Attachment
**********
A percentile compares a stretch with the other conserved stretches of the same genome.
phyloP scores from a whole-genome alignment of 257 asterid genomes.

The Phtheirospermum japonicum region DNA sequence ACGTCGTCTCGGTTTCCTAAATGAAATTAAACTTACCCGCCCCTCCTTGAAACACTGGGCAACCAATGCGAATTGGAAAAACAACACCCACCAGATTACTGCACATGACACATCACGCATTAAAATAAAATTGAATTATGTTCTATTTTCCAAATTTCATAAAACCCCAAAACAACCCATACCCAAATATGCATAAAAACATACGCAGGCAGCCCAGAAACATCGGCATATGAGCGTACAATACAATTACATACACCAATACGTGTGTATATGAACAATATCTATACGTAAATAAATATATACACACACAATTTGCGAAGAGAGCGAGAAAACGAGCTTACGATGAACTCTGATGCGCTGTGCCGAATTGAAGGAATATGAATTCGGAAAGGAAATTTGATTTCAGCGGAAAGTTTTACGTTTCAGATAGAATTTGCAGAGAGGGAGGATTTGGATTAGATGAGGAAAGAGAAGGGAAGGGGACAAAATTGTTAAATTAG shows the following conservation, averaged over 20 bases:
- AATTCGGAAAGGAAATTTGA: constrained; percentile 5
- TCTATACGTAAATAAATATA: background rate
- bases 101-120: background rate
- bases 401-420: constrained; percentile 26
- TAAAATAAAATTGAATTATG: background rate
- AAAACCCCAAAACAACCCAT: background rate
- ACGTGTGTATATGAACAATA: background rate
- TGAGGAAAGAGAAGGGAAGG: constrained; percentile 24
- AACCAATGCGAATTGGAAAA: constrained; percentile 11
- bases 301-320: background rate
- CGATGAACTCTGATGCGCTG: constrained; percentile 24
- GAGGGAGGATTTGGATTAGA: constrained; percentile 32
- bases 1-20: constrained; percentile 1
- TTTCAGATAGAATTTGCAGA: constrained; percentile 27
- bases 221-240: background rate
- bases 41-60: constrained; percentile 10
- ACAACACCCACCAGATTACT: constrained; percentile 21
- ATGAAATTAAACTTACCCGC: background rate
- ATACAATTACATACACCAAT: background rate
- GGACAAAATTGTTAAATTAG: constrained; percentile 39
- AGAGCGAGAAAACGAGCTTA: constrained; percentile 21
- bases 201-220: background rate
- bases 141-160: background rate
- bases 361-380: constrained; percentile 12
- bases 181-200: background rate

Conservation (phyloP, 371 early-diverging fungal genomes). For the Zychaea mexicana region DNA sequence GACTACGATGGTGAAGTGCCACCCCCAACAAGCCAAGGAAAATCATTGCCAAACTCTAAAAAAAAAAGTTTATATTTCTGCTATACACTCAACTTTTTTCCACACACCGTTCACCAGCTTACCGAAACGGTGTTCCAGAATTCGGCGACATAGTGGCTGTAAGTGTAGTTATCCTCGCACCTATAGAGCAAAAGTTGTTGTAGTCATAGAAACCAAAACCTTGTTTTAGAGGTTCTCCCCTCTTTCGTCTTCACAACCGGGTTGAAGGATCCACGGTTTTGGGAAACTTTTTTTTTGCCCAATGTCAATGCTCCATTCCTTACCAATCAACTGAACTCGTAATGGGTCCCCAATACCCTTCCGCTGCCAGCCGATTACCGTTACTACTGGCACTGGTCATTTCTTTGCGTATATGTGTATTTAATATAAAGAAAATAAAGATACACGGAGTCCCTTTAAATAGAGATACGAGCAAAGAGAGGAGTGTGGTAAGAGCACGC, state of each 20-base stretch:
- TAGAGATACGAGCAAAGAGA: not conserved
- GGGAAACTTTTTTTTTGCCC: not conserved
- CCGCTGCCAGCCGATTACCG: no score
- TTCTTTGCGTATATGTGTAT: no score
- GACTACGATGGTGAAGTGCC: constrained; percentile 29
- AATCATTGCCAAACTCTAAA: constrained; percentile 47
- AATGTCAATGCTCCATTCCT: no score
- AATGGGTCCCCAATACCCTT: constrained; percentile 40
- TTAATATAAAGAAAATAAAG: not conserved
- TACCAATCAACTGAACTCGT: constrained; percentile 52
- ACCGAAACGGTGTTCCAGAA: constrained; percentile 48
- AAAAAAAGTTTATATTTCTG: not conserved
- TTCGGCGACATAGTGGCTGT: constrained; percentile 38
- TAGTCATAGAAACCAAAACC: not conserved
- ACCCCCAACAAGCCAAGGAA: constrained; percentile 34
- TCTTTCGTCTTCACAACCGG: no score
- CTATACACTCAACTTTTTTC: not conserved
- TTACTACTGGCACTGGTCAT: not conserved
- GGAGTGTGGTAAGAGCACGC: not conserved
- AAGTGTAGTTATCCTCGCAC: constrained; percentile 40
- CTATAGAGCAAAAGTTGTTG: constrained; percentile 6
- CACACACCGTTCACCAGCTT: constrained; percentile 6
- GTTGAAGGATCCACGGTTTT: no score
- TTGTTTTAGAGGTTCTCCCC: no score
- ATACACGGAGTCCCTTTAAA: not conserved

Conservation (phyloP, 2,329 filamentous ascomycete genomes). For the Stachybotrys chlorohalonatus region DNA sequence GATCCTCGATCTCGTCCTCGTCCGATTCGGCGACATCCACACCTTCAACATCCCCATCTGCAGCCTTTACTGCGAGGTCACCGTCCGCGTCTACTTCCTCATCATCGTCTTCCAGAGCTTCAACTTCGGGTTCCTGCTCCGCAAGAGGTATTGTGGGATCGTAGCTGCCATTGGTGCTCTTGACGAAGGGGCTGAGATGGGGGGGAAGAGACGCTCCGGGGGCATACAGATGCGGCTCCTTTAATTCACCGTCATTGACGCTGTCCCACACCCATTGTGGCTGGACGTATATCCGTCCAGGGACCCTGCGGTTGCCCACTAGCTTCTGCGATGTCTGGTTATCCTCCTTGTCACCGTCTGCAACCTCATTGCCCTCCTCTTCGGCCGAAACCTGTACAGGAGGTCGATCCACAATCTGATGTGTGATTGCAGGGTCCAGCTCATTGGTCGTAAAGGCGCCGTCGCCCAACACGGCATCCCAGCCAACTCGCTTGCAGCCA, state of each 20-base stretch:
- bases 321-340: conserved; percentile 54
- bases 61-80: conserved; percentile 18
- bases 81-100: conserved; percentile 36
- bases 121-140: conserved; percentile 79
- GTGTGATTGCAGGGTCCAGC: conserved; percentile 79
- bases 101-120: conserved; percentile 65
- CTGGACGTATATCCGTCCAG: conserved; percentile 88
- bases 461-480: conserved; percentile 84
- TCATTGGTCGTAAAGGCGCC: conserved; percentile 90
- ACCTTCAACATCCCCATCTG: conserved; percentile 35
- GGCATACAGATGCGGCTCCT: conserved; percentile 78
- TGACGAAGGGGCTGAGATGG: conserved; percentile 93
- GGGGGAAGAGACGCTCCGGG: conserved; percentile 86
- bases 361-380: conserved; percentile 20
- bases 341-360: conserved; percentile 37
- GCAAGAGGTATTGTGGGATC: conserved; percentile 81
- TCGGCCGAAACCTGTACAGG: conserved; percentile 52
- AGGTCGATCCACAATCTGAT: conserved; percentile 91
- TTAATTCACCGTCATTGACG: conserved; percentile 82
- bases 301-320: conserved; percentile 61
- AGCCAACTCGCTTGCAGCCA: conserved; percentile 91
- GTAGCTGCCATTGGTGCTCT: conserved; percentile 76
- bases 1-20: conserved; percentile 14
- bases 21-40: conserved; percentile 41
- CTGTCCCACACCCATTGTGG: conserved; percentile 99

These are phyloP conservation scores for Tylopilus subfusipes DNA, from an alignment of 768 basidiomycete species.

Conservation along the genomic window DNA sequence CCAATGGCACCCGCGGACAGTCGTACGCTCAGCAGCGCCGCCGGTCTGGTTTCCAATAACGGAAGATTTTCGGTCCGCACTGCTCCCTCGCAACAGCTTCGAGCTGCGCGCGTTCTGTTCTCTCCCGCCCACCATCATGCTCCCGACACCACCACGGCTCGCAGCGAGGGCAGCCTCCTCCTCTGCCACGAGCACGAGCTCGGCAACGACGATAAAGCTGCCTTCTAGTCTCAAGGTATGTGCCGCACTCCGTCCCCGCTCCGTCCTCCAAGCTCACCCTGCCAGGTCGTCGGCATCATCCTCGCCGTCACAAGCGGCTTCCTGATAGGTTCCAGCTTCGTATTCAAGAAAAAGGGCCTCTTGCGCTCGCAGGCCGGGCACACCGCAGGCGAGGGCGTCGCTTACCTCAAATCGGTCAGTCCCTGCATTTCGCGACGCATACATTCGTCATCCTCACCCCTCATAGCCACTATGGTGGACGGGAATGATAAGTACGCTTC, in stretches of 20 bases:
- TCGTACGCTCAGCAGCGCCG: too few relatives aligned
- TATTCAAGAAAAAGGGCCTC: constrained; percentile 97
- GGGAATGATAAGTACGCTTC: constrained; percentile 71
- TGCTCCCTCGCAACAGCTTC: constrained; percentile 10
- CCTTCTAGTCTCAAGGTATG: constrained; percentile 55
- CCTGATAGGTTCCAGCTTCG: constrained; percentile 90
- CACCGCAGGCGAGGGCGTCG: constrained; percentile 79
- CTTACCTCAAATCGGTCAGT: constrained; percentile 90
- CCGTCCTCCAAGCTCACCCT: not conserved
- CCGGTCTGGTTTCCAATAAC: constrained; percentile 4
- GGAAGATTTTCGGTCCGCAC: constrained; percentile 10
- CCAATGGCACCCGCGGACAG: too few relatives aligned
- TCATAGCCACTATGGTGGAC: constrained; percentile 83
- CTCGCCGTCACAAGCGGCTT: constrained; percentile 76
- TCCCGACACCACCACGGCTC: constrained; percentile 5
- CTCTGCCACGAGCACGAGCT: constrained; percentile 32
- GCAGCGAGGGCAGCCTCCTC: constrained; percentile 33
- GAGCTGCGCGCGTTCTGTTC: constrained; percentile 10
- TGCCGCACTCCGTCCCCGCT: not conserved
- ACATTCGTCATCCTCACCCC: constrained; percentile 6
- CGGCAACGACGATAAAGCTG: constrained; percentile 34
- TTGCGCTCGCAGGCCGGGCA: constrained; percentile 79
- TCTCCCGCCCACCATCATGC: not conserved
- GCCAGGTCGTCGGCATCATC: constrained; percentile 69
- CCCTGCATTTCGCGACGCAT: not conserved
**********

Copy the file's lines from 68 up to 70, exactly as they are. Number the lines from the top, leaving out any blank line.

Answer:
- GGGGGAAGAGACGCTCCGGG: conserved; percentile 86
- bases 361-380: conserved; percentile 20
- bases 341-360: conserved; percentile 37